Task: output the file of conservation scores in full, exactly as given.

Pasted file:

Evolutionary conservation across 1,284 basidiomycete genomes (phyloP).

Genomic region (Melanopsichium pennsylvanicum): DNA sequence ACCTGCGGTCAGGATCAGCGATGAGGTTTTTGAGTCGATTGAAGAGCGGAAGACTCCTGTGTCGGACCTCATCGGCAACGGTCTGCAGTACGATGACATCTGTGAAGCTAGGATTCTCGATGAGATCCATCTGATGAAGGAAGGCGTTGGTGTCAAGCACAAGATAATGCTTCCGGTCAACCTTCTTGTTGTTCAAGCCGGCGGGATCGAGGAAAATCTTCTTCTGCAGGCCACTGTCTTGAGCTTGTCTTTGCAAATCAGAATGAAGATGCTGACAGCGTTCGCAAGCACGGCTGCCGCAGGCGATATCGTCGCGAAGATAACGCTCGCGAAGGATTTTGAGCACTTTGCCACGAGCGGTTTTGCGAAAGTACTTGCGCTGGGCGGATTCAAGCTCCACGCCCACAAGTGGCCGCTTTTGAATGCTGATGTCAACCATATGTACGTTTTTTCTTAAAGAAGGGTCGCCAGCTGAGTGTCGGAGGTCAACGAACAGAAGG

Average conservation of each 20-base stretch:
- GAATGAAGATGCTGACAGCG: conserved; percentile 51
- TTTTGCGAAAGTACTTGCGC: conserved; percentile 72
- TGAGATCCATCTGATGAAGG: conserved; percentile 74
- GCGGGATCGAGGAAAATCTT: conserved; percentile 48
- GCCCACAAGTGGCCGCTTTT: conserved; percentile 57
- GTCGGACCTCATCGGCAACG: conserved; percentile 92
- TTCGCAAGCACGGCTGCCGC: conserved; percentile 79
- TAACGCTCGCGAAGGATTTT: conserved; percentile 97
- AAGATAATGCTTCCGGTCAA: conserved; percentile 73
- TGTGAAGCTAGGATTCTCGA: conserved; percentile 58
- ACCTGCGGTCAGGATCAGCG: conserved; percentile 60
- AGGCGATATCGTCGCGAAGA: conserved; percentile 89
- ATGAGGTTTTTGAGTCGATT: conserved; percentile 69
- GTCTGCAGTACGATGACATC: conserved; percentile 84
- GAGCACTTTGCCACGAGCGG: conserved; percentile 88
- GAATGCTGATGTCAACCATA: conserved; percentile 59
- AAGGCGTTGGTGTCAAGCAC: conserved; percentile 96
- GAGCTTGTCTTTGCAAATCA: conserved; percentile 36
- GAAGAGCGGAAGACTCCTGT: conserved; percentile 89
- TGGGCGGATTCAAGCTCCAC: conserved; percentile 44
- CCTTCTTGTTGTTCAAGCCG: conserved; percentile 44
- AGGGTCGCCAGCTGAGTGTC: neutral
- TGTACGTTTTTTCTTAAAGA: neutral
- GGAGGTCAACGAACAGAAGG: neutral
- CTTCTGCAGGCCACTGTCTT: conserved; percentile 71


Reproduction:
Evolutionary conservation across 1,284 basidiomycete genomes (phyloP).

Genomic region (Melanopsichium pennsylvanicum): DNA sequence ACCTGCGGTCAGGATCAGCGATGAGGTTTTTGAGTCGATTGAAGAGCGGAAGACTCCTGTGTCGGACCTCATCGGCAACGGTCTGCAGTACGATGACATCTGTGAAGCTAGGATTCTCGATGAGATCCATCTGATGAAGGAAGGCGTTGGTGTCAAGCACAAGATAATGCTTCCGGTCAACCTTCTTGTTGTTCAAGCCGGCGGGATCGAGGAAAATCTTCTTCTGCAGGCCACTGTCTTGAGCTTGTCTTTGCAAATCAGAATGAAGATGCTGACAGCGTTCGCAAGCACGGCTGCCGCAGGCGATATCGTCGCGAAGATAACGCTCGCGAAGGATTTTGAGCACTTTGCCACGAGCGGTTTTGCGAAAGTACTTGCGCTGGGCGGATTCAAGCTCCACGCCCACAAGTGGCCGCTTTTGAATGCTGATGTCAACCATATGTACGTTTTTTCTTAAAGAAGGGTCGCCAGCTGAGTGTCGGAGGTCAACGAACAGAAGG

Average conservation of each 20-base stretch:
- GAATGAAGATGCTGACAGCG: conserved; percentile 51
- TTTTGCGAAAGTACTTGCGC: conserved; percentile 72
- TGAGATCCATCTGATGAAGG: conserved; percentile 74
- GCGGGATCGAGGAAAATCTT: conserved; percentile 48
- GCCCACAAGTGGCCGCTTTT: conserved; percentile 57
- GTCGGACCTCATCGGCAACG: conserved; percentile 92
- TTCGCAAGCACGGCTGCCGC: conserved; percentile 79
- TAACGCTCGCGAAGGATTTT: conserved; percentile 97
- AAGATAATGCTTCCGGTCAA: conserved; percentile 73
- TGTGAAGCTAGGATTCTCGA: conserved; percentile 58
- ACCTGCGGTCAGGATCAGCG: conserved; percentile 60
- AGGCGATATCGTCGCGAAGA: conserved; percentile 89
- ATGAGGTTTTTGAGTCGATT: conserved; percentile 69
- GTCTGCAGTACGATGACATC: conserved; percentile 84
- GAGCACTTTGCCACGAGCGG: conserved; percentile 88
- GAATGCTGATGTCAACCATA: conserved; percentile 59
- AAGGCGTTGGTGTCAAGCAC: conserved; percentile 96
- GAGCTTGTCTTTGCAAATCA: conserved; percentile 36
- GAAGAGCGGAAGACTCCTGT: conserved; percentile 89
- TGGGCGGATTCAAGCTCCAC: conserved; percentile 44
- CCTTCTTGTTGTTCAAGCCG: conserved; percentile 44
- AGGGTCGCCAGCTGAGTGTC: neutral
- TGTACGTTTTTTCTTAAAGA: neutral
- GGAGGTCAACGAACAGAAGG: neutral
- CTTCTGCAGGCCACTGTCTT: conserved; percentile 71